Vicious – V.E. Schwab
Review by Jamie Adams
Victor and Eli started out as college roommates – brilliant, arrogant, lonely boys who recognized the same sharpness and ambition in each other. In their senior year, a shared research interest in adrenaline, near-death experiences, and seemingly supernatural events reveals an intriguing hidden possibility: that under the right conditions, someone could actually gain extraordinary abilities. But when their thesis inevitably moves from the academic to the experimental, things go horribly wrong.
Ten years later, Victor is breaking out of prison, determined to catch up to his old friend (now foe), aided by a young girl whose reserved nature obscures a stunning ability. Eli is on a mission to eradicate every other superpowered person he can find – aside from his own sidekick, an enigmatic woman with an unbreakable will. Armed with terrible power on both sides, spurred onward by the memory of betrayal and desperate longings, the archnemeses have set a course for revenge – but who will be left alive at the end? – Jacket copy.
This is not going to be a strictly traditional review. In a traditional review, I would tell you a little bit about the book, some of what I liked and what I didn’t, and overall who I thought this book might appeal to. When it comes to Vicious, I’m less inclined to think about what group of people might like to read it, because it doesn’t matter. You NEED to read this book.
I don’t have much to say about what I liked and didn’t, because there was nothing I didn’t like. Vicious is an excellent work, filled with compelling characters, gripping story, enticing secrecy and consuming questions about morality, mortality, power, corruption, and humanity. It’s a story that will sweep you off your feet and keep you up into the wee hours (cough, two a.m. on a work night) and lingers inside you even when the words no longer go on.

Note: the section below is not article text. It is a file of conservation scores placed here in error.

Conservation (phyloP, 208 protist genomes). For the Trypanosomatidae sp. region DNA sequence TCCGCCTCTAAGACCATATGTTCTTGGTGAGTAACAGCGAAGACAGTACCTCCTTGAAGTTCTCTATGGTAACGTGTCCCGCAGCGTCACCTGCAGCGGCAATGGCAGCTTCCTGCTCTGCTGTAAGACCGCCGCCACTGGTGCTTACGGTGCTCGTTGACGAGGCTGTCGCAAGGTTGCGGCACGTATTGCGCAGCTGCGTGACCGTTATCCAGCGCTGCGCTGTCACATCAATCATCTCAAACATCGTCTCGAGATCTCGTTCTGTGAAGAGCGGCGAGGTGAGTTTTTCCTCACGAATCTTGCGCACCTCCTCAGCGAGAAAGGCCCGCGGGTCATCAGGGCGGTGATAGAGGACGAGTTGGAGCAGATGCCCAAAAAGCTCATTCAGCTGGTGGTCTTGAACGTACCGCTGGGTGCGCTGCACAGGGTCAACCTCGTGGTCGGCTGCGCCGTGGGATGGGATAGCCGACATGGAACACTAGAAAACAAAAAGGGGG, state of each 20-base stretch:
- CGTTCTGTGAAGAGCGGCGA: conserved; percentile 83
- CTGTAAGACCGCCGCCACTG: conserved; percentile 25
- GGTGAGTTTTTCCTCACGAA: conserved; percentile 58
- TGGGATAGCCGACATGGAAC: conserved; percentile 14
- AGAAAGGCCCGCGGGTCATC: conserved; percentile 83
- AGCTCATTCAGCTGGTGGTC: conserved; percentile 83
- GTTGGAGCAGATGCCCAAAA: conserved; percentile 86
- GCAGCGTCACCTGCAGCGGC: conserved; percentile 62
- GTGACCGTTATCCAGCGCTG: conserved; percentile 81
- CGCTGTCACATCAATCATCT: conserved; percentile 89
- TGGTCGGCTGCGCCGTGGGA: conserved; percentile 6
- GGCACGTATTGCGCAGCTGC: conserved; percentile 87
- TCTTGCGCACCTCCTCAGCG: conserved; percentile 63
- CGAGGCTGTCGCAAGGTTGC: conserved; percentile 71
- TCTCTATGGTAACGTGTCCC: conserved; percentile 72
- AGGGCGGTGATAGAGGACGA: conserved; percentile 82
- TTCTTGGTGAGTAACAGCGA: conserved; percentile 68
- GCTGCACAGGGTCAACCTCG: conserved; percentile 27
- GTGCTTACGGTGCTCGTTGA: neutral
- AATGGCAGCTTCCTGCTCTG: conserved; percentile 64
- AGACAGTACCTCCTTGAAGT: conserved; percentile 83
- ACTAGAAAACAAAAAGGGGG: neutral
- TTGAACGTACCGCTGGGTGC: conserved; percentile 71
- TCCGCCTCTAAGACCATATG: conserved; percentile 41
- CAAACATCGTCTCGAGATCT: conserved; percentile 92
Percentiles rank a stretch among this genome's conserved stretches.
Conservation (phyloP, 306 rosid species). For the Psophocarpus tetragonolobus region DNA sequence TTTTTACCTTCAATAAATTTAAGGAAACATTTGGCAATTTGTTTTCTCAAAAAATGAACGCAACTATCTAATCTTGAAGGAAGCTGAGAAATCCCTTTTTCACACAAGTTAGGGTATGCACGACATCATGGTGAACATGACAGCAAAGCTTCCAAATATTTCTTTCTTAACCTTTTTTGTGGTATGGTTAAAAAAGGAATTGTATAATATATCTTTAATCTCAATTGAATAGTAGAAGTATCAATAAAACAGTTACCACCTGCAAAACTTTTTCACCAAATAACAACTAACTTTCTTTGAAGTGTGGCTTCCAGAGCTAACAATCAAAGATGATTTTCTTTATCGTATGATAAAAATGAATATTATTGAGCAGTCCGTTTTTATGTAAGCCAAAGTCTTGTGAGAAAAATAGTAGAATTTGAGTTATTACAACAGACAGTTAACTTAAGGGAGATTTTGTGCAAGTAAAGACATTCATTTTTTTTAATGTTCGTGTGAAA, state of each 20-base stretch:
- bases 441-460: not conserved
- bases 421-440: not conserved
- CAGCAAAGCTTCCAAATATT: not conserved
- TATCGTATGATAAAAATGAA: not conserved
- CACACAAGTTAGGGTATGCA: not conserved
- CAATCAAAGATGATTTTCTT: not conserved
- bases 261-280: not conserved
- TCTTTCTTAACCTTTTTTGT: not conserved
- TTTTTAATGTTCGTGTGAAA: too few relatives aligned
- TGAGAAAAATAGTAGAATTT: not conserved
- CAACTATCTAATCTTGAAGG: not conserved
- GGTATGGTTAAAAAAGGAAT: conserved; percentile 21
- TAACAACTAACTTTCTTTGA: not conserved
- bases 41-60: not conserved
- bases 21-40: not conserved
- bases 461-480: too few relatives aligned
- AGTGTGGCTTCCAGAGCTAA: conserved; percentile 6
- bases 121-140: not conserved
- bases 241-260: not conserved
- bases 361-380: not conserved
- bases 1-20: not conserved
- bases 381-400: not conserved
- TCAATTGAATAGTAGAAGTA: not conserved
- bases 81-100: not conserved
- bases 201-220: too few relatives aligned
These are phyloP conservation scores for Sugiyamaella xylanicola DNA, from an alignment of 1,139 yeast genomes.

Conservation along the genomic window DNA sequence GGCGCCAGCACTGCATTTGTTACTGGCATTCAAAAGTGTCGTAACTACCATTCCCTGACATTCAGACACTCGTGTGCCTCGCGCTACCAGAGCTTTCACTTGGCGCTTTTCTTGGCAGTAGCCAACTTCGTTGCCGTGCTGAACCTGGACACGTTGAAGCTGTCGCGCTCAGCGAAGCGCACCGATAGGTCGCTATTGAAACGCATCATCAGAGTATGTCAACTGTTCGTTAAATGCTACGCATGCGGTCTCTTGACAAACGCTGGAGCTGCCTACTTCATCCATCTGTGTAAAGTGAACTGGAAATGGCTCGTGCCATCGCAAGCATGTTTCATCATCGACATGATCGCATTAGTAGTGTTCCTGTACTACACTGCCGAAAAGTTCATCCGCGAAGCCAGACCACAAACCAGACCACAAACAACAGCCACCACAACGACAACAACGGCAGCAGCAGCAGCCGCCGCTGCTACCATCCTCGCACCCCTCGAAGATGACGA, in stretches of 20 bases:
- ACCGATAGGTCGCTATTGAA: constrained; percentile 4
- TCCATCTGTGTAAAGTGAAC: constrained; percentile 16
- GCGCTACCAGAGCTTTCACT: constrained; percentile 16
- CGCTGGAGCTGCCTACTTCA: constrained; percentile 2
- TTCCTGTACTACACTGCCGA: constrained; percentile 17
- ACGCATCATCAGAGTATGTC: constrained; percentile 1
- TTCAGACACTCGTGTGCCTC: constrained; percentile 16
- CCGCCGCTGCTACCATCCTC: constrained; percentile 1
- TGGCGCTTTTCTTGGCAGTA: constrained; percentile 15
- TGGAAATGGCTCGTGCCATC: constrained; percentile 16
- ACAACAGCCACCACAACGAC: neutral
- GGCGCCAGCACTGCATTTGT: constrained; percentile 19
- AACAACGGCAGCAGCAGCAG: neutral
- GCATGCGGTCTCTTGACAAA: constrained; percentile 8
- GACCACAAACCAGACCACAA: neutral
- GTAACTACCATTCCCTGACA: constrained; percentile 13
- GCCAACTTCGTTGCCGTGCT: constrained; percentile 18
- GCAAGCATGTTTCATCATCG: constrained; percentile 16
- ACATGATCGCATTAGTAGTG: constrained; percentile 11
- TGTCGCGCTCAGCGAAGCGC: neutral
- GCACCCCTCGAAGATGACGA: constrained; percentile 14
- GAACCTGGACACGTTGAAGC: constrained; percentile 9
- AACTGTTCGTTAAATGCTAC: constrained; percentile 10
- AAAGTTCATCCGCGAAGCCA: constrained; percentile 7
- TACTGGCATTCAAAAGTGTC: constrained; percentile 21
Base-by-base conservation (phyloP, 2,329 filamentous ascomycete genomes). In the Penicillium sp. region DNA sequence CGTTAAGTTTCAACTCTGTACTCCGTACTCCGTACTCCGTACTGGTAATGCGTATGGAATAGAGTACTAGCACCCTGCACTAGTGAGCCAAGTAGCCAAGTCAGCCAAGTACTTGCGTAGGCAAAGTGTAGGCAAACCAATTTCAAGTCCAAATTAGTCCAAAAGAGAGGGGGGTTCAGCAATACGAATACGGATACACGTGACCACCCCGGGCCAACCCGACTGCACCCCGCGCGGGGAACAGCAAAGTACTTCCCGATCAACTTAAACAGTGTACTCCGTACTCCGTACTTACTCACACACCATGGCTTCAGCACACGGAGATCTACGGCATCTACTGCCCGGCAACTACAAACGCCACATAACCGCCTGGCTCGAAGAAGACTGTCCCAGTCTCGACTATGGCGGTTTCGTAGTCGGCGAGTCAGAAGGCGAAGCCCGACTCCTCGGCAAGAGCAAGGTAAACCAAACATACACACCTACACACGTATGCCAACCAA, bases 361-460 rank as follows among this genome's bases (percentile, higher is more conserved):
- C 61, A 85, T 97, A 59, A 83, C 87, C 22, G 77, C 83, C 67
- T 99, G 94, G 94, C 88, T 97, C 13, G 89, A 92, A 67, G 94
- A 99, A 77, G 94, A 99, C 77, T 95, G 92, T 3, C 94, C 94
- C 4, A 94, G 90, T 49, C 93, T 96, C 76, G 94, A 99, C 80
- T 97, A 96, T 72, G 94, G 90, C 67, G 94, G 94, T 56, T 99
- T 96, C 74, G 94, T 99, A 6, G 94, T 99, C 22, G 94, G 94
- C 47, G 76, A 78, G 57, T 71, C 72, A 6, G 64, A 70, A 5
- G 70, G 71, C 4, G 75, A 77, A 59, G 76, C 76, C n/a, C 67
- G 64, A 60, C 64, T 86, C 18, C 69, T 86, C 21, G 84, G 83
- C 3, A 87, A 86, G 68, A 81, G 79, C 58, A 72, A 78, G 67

So why such high praise? After all, I have read probably a thousand books between age eight and now. My favorite books list is lengthy, mostly because I like everything I read equally save for a very few books that are far above the rest. Vicious is one of those books, and here’s the reason: it asks questions that can’t be answered, and then asks you to be okay with the eternal mystery.
What makes the things we consider right, right? In what ways does trying to do what’s right cause us to do wrong to someone else? If all things are right, does that mean none of them are? But then again, doesn’t something being right automatically make something else wrong? Who gets to decide?
Wrapped in the veils of adventure, experiments, and betrayal are questions that dig into the very roots of who we are, who we want to be, and what we believe. Most of the time, we like to avoid these questions where possible, because they awaken us to the unsettling fact that we are flawed, and we are unsure, and we are afraid. Vicious won’t let you dodge these realities anymore.
Can you enjoy it just for its brilliant writing, spectacular plot and epic showdown? Definitely. But don’t be surprised if something a little deeper than that takes root in you. Read this book.